Haberfeld is also skeptical as to whether more videotaping will really help good cops defend their use of force, or protect the public when bad cops go over the line.
“Things can be understood out of context even if they’re recorded,” says Haberfeld. “This is going to be scrutinized against standards that are totally unrealistic, by people who do not understand how police work is done properly. Certain situations appear to be abusive when they’re not.”
Of course, police could just turn off their video recorders when they’re in a dangerous situation, or if a situation has the potential to make them look bad. But that would violate police policy in most jurisdictions where body cams are in use.
And, in response to the potential for police to fail to record incidents or attempt to manipulate what has been recorded, some critics of police behavior are already calling for body cams to be set or designed to record all the time, throughout an officer’s shift. Then officers wouldn’t have to turn the cameras on to record an incident; in fact, they wouldn’t be able to turn the body cams off.
“It’s oppressive to have to work on-camera every minute of the day,” says Lewis Maltby, president of the National Workrights Institute, a public-interest legal group formerly affiliated with the ACLU. “It should only be done where it’s really necessary. But there are cases where it may be necessary, like police officers. It’s literally a matter of life and death, and experience has shown that we can’t detect police abuse any other way.”
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When Staff Sergeant Matt Dewitt came home from Iraq, what he wanted most was to be able to take care of his family — to live comfortably at home with his wife and two young children, taking care of them as he always had. But the war left him wounded — both of his arms were amputated below the elbow.
Staff Sergeant Matt Dewitt.Courtesy This Old House
In his former home, day-to-day tasks became harder than usual. Simple things, like giving his kids a bath, were impossible; Dewitt couldn't independently use the spigots or change the water temperature.
Dewitt's story echoes that of many people who, after an injury, illness or onset of disability changes their life, find themselves seeking a more accessibly designed home.
In Dewitt's case, the solution was a new home, built through a joint effort by the nonprofit Homes For Our Troops and PBS's "This Old House."
Armed with about $400,000 from Homes For Our Troops, the "This Old House" team built the Dewitt family a new home from the ground up. The entire house was designed with accessibility in mind: keyless entry, touchless faucets, temperature sensors, and rooms and showers without thresholds. Building this way uses a principal called Universal Design, and includes modifications meant to meet a wide variety of needs.
The Dewitt home.Courtesy This Old House
"This Old House" host Kevin O'Connor says building or modifying a home to meet the needs of a person with a disability is a complex process.
"The first thing that really should happen with any renovation is to do an assessment," he says. "You want to actually figure out: what are their needs? Are they in a wheelchair? If they're not now, will they be in the future? Are they an amputee? Do they have a caregiver with them, and is that caregiver there part-time, or full-time?"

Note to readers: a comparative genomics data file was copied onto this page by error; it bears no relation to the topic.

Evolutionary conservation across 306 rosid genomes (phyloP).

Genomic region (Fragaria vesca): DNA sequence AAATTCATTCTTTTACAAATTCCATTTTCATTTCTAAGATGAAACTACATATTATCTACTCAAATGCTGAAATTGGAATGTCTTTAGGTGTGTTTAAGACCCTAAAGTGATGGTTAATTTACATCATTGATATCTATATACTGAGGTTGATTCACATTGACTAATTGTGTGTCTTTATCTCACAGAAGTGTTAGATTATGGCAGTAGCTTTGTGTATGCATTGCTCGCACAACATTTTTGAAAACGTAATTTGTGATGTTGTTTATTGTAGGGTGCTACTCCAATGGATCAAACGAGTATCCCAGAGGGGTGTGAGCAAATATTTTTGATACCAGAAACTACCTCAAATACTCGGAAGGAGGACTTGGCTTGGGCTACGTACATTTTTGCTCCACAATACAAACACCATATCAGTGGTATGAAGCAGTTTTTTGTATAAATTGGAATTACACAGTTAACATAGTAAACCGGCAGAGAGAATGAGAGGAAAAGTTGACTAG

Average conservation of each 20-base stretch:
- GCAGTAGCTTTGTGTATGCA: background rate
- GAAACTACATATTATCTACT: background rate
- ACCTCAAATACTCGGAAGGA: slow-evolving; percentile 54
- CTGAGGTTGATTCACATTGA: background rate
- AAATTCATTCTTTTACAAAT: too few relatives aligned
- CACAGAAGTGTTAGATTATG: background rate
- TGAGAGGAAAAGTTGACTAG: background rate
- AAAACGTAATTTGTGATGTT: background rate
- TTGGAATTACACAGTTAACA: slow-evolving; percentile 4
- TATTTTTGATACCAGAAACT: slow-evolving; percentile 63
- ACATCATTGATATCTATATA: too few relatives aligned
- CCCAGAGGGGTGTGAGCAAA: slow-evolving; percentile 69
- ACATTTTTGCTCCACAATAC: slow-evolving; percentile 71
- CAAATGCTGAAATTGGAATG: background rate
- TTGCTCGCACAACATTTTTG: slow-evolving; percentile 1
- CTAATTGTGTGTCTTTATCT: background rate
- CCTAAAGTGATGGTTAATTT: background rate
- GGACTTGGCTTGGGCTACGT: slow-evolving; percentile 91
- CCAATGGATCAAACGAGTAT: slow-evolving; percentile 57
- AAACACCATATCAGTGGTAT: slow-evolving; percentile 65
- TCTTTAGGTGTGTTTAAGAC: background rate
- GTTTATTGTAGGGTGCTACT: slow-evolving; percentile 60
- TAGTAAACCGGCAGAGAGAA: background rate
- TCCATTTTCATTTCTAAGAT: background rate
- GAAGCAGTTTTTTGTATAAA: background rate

O'Connor says the best assessments are done alongside a healthcare provider — a doctor or therapist who can speak to their patient's specific needs and make sure they're being met, with the goal that someone can live in their home "comfortably and independently."
For people adapting their home without help from outside groups or grants, modifications can be expensive. O'Connor says that there's a wide range of costs for renovations, the most expensive of which involves making a two-story house wheelchair accessible with an elevator or lift.
Fernando Hernandez, who was paralyzed at 19 by a tumor on his spine, has dealt with a broad spectrum of adaptations with varying costs.
When he first started using his wheelchair, Hernandez was attending USC, and he moved from his apartment into an accessible dorm. His family moved into a more accessible house, but it still had two stories, so they spent about $17,000 on a lift. Other modifications to that home brought the grand total closer to $30,000.
When Hernandez moved into his own home three years ago, he was working with a much different budget.
"I wanted to do very little modification to the house," he says. "I definitely was looking for a one story house, and wide door openings, and an open concept house."
Hernandez modified his home by adding a few short plywood ramps his friend built to help him go more smoothly over thresholds and small steps. Instead of widening his doorways — something O'Connor says can cost about $450 per door — he bought special hinges for about $5 each. They pull the door outside of the frame, allowing a few inches of extra space to get through in a wheelchair, something that Hernandez says is important to him, since he's six-foot-six.
Hernandez made his home more accessible with aesthetics in mind, and some of his favorite accessible furniture wasn't made especially for people in wheelchairs, but serves two purposes. His headboard, for example, includes a bar to help him transfer in and out of bed, and his dining table is pedestal style, so he can roll right up to any spot. As accessible design becomes more mainstream, people designing and furnishing homes with accessibility in mind have more options, and lower costs.
One exception? The bathroom.
"The bathroom is one of the big areas that does require quite a bit of expense," Hernandez says, "and definitely money well spent if you do all the safety things that you need to."